Astronomers Have Recorded the Biggest Explosion Ever Seen in the Universe

Hundreds of millions of light years away, a supermassive black hole sits in the center of a galaxy cluster named Ophiuchus. Though black holes are renowned for sucking in surrounding material, they sometimes expel material in jets. This black hole is the site of an almost unimaginably powerful explosion, created when an enormous amount of material was expelled.

“In some ways, this blast is similar to how the eruption of Mt. St. Helens in 1980 ripped off the top of the mountain.”

Simone Giantucci, Lead Author.

The Ophiuchus galaxy cluster is about 390 million light years away. In the center of the cluster there’s a galaxy with a supermassive black hole. Astronomers using data from the Chandra X-Ray Observatory and the ESA’s XMM Newton spacecraft saw the black hole’s explosion. They also used radio observations from the Murchison Widefield Array (MWA) in Australia and the Giant Metrewave Radio Telescope (GMRT) in India.

The team behind this work published their results in The Astrophysical Journal. Their paper is titled “Discovery of a giant radio fossil in the Ophiuchus galaxy cluster.” The paper’s lead author is Simona Giacintucci of the Naval Research Laboratory in Washington, DC.

“In some ways, this blast is similar to how the eruption of Mt. St. Helens in 1980 ripped off the top of the mountain,” said lead author Giacintucci. “A key difference is that you could fit fifteen Milky Way galaxies in a row into the crater this eruption punched into the cluster’s hot gas.”

The hole created by the explosion is called a radio fossil. It’s carved out of space by the jets or beams of super-heated material that explode out of the black hole and collide with surrounding material. Those jets are the result of what astronomers call an active galactic nuclei, or AGN, which are emitted by black holes that are “feeding.” In this case, the carved out area was first spotted in Chandra images of the area as an unusual curved edge. That was first reported in a 2016 paper.

The authors of that paper wondered if a black hole could’ve produced this curved edge, but discounted that idea, thinking that no black hole could be that powerful. In that paper, they said “We conclude that this feature is most likely due to gas dynamics associated with a merger.”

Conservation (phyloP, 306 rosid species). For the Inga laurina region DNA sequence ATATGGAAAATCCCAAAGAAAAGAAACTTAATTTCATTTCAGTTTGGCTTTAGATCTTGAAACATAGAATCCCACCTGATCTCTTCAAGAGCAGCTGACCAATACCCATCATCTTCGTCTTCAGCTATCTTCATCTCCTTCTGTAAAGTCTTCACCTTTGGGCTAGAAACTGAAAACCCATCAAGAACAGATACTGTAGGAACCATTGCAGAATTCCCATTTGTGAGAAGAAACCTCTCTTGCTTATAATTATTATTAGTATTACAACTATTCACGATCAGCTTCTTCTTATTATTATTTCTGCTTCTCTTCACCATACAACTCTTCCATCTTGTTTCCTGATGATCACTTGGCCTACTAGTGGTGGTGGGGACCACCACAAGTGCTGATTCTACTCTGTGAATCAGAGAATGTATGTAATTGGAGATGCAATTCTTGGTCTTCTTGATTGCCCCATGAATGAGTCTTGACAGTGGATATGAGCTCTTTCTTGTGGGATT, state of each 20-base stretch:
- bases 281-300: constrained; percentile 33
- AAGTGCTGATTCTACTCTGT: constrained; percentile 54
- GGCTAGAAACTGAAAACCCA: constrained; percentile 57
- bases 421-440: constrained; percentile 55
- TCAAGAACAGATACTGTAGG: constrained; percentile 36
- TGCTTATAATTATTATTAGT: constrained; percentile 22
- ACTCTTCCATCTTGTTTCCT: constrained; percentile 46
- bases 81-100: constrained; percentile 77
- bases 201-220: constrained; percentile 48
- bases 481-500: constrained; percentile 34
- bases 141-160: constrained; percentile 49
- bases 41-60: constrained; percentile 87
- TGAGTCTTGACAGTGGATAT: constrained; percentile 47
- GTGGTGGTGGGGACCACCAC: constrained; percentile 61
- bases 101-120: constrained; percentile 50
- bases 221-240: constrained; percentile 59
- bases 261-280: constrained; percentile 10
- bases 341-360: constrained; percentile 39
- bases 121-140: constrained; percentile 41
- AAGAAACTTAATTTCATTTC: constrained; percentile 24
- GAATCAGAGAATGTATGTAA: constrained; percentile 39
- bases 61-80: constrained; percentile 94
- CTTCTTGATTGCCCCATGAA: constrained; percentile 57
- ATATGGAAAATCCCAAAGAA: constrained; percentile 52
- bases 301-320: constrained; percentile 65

In this new paper, the authors came to a different conclusion. “It thus appears to be a very aged fossil of the most powerful AGN outburst seen in any galaxy cluster.”

The inner structure of an Active Galacti Nuclei. By Original: Unknown; Vectorization: Rothwild - Own work based on: Galaxies AGN Inner-Structure-of.jpg, CC BY-SA 3.0,
The inner structure of an Active Galacti Nuclei. By Original: Unknown; Vectorization: Rothwild – Own work based on: Galaxies AGN Inner-Structure-of.jpg, CC BY-SA 3.0,

The amount of energy in the explosion is staggering. It released five times more energy than the previous record holder and hundreds of thousands of times more than typical clusters.

A cross in the labeled version shows where the central galaxy is located. The coolest and densest gas is located about 6500 light years away from the central galaxy. In this image, that corresponds to an area smaller than the cross used to locate the central galaxy, and the source of the explosion. What’s interesting is that if the gas moved that far from the source, then the source black hole would be deprived of fuel for its growth. That in turn would stopped the jets.

According to this new paper, that’s exactly what’s happened. “The AGN is currently starved of accreting cool gas because the gas density peak is displaced by core sloshing,” the authors say. “The sloshing itself could have been set off by this extraordinary explosion if it had occurred in an asymmetric gas core. This dinosaur may be an early example of a new class of sources to be uncovered by low-frequency surveys of galaxy clusters.”

Astronomers use the term “sloshing” to describe the displacement of the gas. It’s similar to a liquid sloshing around in a container. Sloshing is usually triggered by two galaxy clusters merging, but astronomers think that in this case, the explosion could’ve caused it.

While the previous 2016 paper was based solely on Chandra X-ray data, the new paper used X-Ray data from the ESA’s XMM Newton to spot the unusual curved feature and corroborate it. They also used radio data from two observatories to further examine the region. That data confirmed that the curved edge is indeed the edge of a gigantic radio fossil hole. Key to this are the radio emissions outside the hole, which were accelerated to near-relativistic speeds. A merger couldn’t do that; only a massive explosion of material could.

“The radio data fit inside the X-rays like a hand in a glove,” said co-author Maxim Markevitch of NASA’s Goddard Space Flight Center in Greenbelt, Maryland. “This is the clincher that tells us an eruption of unprecedented size occurred here.”

The eruption is in the past now, and astronomers can’t see any evidence of continued AGN activity from the black hole. That matches the data which shows the black hole inside a vast bubble of its own making.

“As is often the case in astrophysics we really need multi-wavelength observations to truly understand the physical processes at work,” said Melanie Johnston-Hollitt, a co-author from the International Centre for Radio Astronomy in Australia. “Having the combined information from X-ray and radio telescopes has revealed this extraordinary source, but more data will be needed to answer the many remaining questions this object poses.”